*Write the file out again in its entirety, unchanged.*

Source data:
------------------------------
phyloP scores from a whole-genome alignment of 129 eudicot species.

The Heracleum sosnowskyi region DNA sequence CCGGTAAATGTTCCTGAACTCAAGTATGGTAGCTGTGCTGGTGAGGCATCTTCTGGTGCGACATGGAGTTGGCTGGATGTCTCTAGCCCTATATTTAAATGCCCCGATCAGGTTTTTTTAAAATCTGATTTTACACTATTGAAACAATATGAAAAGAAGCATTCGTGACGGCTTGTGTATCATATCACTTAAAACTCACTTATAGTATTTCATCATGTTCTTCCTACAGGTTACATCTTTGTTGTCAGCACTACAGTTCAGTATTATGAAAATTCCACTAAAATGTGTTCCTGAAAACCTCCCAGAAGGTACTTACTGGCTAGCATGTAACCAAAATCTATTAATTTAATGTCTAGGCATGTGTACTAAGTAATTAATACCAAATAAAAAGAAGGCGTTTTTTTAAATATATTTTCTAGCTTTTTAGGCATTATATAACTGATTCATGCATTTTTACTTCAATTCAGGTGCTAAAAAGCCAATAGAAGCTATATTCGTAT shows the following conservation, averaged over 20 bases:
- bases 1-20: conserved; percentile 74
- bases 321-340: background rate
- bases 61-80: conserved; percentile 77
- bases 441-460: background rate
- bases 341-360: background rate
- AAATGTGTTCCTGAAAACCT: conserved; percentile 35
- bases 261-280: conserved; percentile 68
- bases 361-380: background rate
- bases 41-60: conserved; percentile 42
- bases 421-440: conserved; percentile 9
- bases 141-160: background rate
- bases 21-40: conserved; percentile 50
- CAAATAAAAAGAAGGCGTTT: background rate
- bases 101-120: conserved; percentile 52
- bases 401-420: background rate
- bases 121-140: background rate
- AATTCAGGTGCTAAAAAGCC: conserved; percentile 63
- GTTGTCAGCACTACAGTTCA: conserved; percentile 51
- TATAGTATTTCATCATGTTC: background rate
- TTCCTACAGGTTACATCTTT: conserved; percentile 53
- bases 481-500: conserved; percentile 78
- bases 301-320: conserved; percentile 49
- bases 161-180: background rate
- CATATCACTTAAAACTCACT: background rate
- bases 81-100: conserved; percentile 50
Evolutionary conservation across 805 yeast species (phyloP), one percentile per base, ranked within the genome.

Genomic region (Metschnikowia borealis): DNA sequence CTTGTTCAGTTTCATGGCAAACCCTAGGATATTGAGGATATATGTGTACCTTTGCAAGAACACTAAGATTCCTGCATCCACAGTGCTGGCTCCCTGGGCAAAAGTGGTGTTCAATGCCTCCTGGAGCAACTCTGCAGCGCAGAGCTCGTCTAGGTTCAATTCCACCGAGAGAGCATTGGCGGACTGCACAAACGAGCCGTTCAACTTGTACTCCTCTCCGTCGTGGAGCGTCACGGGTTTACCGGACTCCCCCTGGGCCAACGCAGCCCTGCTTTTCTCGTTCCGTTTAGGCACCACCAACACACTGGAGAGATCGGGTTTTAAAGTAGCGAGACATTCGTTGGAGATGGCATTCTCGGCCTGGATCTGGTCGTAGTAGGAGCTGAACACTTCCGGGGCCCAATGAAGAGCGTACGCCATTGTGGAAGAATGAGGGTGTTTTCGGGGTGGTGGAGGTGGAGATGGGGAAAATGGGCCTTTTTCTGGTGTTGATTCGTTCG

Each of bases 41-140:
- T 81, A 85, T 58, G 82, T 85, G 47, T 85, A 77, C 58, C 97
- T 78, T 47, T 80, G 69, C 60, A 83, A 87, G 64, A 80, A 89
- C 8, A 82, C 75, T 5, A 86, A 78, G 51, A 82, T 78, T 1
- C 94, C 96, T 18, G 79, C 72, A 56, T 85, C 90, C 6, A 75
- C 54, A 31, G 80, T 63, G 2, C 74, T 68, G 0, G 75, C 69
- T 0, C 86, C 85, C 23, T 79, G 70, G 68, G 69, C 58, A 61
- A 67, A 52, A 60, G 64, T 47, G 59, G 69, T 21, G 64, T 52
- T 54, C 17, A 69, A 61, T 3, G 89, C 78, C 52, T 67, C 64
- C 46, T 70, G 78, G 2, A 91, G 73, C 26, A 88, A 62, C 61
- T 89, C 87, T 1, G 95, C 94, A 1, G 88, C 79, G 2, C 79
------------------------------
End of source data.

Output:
phyloP scores from a whole-genome alignment of 129 eudicot species.

The Heracleum sosnowskyi region DNA sequence CCGGTAAATGTTCCTGAACTCAAGTATGGTAGCTGTGCTGGTGAGGCATCTTCTGGTGCGACATGGAGTTGGCTGGATGTCTCTAGCCCTATATTTAAATGCCCCGATCAGGTTTTTTTAAAATCTGATTTTACACTATTGAAACAATATGAAAAGAAGCATTCGTGACGGCTTGTGTATCATATCACTTAAAACTCACTTATAGTATTTCATCATGTTCTTCCTACAGGTTACATCTTTGTTGTCAGCACTACAGTTCAGTATTATGAAAATTCCACTAAAATGTGTTCCTGAAAACCTCCCAGAAGGTACTTACTGGCTAGCATGTAACCAAAATCTATTAATTTAATGTCTAGGCATGTGTACTAAGTAATTAATACCAAATAAAAAGAAGGCGTTTTTTTAAATATATTTTCTAGCTTTTTAGGCATTATATAACTGATTCATGCATTTTTACTTCAATTCAGGTGCTAAAAAGCCAATAGAAGCTATATTCGTAT shows the following conservation, averaged over 20 bases:
- bases 1-20: conserved; percentile 74
- bases 321-340: background rate
- bases 61-80: conserved; percentile 77
- bases 441-460: background rate
- bases 341-360: background rate
- AAATGTGTTCCTGAAAACCT: conserved; percentile 35
- bases 261-280: conserved; percentile 68
- bases 361-380: background rate
- bases 41-60: conserved; percentile 42
- bases 421-440: conserved; percentile 9
- bases 141-160: background rate
- bases 21-40: conserved; percentile 50
- CAAATAAAAAGAAGGCGTTT: background rate
- bases 101-120: conserved; percentile 52
- bases 401-420: background rate
- bases 121-140: background rate
- AATTCAGGTGCTAAAAAGCC: conserved; percentile 63
- GTTGTCAGCACTACAGTTCA: conserved; percentile 51
- TATAGTATTTCATCATGTTC: background rate
- TTCCTACAGGTTACATCTTT: conserved; percentile 53
- bases 481-500: conserved; percentile 78
- bases 301-320: conserved; percentile 49
- bases 161-180: background rate
- CATATCACTTAAAACTCACT: background rate
- bases 81-100: conserved; percentile 50
Evolutionary conservation across 805 yeast species (phyloP), one percentile per base, ranked within the genome.

Genomic region (Metschnikowia borealis): DNA sequence CTTGTTCAGTTTCATGGCAAACCCTAGGATATTGAGGATATATGTGTACCTTTGCAAGAACACTAAGATTCCTGCATCCACAGTGCTGGCTCCCTGGGCAAAAGTGGTGTTCAATGCCTCCTGGAGCAACTCTGCAGCGCAGAGCTCGTCTAGGTTCAATTCCACCGAGAGAGCATTGGCGGACTGCACAAACGAGCCGTTCAACTTGTACTCCTCTCCGTCGTGGAGCGTCACGGGTTTACCGGACTCCCCCTGGGCCAACGCAGCCCTGCTTTTCTCGTTCCGTTTAGGCACCACCAACACACTGGAGAGATCGGGTTTTAAAGTAGCGAGACATTCGTTGGAGATGGCATTCTCGGCCTGGATCTGGTCGTAGTAGGAGCTGAACACTTCCGGGGCCCAATGAAGAGCGTACGCCATTGTGGAAGAATGAGGGTGTTTTCGGGGTGGTGGAGGTGGAGATGGGGAAAATGGGCCTTTTTCTGGTGTTGATTCGTTCG

Each of bases 41-140:
- T 81, A 85, T 58, G 82, T 85, G 47, T 85, A 77, C 58, C 97
- T 78, T 47, T 80, G 69, C 60, A 83, A 87, G 64, A 80, A 89
- C 8, A 82, C 75, T 5, A 86, A 78, G 51, A 82, T 78, T 1
- C 94, C 96, T 18, G 79, C 72, A 56, T 85, C 90, C 6, A 75
- C 54, A 31, G 80, T 63, G 2, C 74, T 68, G 0, G 75, C 69
- T 0, C 86, C 85, C 23, T 79, G 70, G 68, G 69, C 58, A 61
- A 67, A 52, A 60, G 64, T 47, G 59, G 69, T 21, G 64, T 52
- T 54, C 17, A 69, A 61, T 3, G 89, C 78, C 52, T 67, C 64
- C 46, T 70, G 78, G 2, A 91, G 73, C 26, A 88, A 62, C 61
- T 89, C 87, T 1, G 95, C 94, A 1, G 88, C 79, G 2, C 79